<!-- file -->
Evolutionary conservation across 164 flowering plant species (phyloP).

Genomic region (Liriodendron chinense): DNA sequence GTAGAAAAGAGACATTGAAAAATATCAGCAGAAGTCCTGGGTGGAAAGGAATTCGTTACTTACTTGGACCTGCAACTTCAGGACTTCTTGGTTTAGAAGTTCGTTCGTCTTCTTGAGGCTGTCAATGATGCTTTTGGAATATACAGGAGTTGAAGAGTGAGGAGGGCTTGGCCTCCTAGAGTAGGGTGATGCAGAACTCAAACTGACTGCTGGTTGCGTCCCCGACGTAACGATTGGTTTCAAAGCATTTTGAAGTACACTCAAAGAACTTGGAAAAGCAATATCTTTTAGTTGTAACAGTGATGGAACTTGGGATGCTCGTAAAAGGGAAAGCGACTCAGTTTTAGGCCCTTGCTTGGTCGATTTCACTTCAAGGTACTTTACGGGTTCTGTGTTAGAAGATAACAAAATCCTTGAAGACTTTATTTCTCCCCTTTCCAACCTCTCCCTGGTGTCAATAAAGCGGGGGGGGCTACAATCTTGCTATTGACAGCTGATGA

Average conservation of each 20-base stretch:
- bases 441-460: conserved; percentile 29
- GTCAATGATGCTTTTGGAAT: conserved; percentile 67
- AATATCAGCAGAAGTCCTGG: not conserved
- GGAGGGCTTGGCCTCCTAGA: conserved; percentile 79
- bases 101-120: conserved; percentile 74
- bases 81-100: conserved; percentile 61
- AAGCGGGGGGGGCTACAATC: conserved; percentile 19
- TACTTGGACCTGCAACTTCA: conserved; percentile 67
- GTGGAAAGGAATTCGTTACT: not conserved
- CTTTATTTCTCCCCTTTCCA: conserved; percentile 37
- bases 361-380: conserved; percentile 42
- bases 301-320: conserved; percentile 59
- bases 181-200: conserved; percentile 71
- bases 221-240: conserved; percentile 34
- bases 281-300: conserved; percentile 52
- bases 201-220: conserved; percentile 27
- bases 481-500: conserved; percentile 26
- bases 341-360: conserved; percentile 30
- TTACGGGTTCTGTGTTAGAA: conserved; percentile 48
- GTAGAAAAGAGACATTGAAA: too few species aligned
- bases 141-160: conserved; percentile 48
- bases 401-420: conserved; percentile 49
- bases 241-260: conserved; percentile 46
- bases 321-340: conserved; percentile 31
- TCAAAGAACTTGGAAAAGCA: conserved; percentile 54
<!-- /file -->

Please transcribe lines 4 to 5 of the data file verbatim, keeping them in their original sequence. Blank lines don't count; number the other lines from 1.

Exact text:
- bases 441-460: conserved; percentile 29
- GTCAATGATGCTTTTGGAAT: conserved; percentile 67